According to the Commerce Department, the US economy expanded by 0.6 percent in the first quarter of this year:
The U.S. economy expanded at a 0.6 percent annual pace in the first quarter, reflecting an increase in inventories as consumers retrenched and companies cut investment.
The gain in gross domestic product, the sum of all goods and services produced, was more than forecast and matched the rate of the previous three months, the Commerce Department reported today in Washington. …
To get the 0.6 percent growth number, nominal GDP had to be adjusted for inflation (from the same article):
The report’s price index increased at an annual rate of 2.6 percent, lower than forecast, compared with a 2.4 percent gain in the prior quarter.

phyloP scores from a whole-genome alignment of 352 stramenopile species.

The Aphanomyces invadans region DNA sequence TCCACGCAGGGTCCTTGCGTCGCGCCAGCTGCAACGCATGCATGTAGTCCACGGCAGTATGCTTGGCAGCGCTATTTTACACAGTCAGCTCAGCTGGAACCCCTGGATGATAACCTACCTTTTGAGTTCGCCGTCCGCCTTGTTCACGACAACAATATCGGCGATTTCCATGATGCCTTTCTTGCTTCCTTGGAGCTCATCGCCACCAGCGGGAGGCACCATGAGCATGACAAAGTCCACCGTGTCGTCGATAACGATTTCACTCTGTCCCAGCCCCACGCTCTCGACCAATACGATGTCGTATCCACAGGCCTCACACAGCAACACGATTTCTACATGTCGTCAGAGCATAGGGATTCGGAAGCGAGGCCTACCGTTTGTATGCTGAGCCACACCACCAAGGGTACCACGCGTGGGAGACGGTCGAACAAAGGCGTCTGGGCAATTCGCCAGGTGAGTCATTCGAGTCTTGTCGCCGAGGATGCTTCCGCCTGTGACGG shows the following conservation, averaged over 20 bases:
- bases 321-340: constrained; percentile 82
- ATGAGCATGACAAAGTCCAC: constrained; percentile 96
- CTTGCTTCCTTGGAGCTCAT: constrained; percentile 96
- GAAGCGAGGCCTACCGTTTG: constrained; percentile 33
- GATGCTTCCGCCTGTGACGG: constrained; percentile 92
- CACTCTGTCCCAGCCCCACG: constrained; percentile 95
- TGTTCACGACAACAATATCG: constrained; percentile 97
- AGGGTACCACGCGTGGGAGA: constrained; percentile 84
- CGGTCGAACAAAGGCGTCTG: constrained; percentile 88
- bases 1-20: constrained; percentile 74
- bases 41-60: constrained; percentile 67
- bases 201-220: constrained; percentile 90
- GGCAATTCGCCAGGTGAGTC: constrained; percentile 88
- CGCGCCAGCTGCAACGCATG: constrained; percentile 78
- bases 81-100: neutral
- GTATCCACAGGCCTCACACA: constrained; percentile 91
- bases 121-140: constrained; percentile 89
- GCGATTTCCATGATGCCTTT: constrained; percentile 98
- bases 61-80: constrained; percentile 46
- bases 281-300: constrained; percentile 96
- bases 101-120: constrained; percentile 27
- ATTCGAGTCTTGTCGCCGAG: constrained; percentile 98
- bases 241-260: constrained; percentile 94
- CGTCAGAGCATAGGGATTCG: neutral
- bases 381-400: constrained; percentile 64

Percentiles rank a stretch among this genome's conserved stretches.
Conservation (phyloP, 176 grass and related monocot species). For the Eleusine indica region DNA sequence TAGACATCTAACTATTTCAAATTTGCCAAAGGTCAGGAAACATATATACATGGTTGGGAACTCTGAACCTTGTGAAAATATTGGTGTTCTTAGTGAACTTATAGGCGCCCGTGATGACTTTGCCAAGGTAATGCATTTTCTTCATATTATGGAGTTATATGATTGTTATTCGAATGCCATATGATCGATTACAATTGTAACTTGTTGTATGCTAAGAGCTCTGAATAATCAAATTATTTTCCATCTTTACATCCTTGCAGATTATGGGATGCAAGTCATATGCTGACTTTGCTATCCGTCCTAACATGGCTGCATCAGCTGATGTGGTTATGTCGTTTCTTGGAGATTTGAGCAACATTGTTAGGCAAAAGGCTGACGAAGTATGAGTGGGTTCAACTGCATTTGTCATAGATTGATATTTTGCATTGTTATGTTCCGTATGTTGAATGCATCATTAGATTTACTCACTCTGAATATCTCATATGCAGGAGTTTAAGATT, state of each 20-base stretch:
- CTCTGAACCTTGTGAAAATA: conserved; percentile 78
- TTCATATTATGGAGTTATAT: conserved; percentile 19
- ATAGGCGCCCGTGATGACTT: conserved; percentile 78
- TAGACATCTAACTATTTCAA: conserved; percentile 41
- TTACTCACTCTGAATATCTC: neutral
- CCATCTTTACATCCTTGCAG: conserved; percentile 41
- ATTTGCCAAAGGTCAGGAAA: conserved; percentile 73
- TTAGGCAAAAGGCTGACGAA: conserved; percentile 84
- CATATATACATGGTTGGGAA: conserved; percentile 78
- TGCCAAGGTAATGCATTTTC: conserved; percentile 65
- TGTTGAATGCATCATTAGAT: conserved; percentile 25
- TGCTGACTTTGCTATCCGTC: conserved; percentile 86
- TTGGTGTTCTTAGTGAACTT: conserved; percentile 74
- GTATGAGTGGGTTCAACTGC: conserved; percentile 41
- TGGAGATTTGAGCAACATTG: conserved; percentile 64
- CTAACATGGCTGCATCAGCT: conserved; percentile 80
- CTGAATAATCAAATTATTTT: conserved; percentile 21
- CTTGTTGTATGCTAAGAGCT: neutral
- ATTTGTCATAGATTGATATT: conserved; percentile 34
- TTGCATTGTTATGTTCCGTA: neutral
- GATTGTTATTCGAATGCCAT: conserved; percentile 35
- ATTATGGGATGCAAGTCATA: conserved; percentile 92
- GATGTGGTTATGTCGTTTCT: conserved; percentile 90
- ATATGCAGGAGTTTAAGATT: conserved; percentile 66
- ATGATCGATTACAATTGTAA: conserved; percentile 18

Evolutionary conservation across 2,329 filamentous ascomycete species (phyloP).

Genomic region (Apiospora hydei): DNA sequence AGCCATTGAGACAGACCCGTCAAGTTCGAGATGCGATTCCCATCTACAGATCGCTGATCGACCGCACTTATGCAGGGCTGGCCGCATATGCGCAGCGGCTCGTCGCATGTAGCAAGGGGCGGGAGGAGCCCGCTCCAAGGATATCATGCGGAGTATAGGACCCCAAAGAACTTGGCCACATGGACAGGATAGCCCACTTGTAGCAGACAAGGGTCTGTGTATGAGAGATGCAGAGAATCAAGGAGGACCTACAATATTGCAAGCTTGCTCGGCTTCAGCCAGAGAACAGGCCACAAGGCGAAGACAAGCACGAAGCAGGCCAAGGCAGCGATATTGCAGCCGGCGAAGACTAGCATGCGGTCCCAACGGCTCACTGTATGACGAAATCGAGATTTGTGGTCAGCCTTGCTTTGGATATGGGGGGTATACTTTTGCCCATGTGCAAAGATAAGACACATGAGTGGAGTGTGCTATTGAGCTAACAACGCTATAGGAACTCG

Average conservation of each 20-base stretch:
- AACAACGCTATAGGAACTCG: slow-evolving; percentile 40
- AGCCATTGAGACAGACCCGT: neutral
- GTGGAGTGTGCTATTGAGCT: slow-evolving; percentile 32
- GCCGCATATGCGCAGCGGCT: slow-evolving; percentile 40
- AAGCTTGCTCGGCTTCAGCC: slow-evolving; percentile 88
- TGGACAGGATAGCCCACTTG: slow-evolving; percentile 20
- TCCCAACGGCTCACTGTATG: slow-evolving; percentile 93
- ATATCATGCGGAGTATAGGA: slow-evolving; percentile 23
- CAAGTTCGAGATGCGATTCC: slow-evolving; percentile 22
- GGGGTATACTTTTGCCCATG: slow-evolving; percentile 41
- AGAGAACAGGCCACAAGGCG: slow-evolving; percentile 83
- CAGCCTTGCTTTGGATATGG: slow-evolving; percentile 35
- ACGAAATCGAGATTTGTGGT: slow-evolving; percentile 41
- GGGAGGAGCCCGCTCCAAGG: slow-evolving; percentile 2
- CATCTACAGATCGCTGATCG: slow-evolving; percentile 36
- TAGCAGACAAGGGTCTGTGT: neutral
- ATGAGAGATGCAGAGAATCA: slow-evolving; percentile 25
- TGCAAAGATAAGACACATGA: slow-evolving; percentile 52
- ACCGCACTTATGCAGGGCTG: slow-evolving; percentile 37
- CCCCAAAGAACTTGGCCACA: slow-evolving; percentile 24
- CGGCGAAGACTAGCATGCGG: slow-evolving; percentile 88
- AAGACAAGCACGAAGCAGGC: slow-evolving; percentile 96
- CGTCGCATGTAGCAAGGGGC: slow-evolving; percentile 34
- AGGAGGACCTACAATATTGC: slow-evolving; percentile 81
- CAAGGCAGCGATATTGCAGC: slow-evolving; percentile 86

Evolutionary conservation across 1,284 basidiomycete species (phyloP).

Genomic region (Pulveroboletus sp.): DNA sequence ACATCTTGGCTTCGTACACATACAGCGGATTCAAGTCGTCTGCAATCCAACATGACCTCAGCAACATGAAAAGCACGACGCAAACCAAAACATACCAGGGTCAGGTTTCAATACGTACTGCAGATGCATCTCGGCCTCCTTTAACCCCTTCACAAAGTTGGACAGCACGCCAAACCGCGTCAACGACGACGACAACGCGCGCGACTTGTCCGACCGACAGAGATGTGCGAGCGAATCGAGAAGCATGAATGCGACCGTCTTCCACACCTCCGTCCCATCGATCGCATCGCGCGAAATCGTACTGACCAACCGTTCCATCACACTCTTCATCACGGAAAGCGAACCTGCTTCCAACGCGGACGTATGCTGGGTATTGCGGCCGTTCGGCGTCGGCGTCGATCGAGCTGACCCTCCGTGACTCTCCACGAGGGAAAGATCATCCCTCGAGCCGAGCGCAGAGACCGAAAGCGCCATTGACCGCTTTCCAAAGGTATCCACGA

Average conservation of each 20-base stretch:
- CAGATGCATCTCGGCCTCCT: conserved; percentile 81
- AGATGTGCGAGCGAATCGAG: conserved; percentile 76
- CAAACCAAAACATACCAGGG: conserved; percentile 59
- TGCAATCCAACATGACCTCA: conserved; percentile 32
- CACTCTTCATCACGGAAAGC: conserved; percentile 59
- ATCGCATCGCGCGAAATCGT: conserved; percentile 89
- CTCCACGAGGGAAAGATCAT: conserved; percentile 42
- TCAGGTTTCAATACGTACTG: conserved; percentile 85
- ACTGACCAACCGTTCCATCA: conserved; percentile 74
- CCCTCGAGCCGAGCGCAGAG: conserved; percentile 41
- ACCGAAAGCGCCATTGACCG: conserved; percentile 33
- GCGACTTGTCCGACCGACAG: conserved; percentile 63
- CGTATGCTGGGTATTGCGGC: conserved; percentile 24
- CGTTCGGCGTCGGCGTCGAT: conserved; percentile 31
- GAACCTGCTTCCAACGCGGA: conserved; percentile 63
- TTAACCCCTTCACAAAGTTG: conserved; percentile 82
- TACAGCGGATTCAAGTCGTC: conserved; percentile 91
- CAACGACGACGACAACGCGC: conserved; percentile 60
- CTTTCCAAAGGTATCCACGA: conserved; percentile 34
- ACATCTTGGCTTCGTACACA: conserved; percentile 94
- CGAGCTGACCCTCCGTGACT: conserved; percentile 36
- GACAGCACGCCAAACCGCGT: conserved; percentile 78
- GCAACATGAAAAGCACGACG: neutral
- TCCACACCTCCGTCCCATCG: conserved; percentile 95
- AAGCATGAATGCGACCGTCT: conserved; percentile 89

The Fed’s preferred inflation gauge, which is tied to consumer spending and strips out food and energy costs, rose at a 2.2 percent pace, down from 2.5 percent.
The report´s 2.6 percent rate of inflation is especially interesting in comparison to the 2006 rate reported in January 2007:
Last year, the nation’s inflation rate declined to its lowest level since 2003. But now, economists are wondering if the 2.6 percent rate may be about as low as it’s going to get for a while.
So if the inflation rate in Q1 2008 still is 2.6 percent, it also means that, despite all the increases in the price of crude oil, gas, food and a whole range of other commodities, the rate also still is at its lowest level since 2003! Amazing!
Just for example, the price for potash, a vital fertilizer, rose 29% in Q4 207 alone and it had no impact on inflation at all. Downright eerie!
This is especially welcome news because if inflation had been any higher, GDP growth in Q1 2008 would have actually have been negative. Whew, I am so relieved!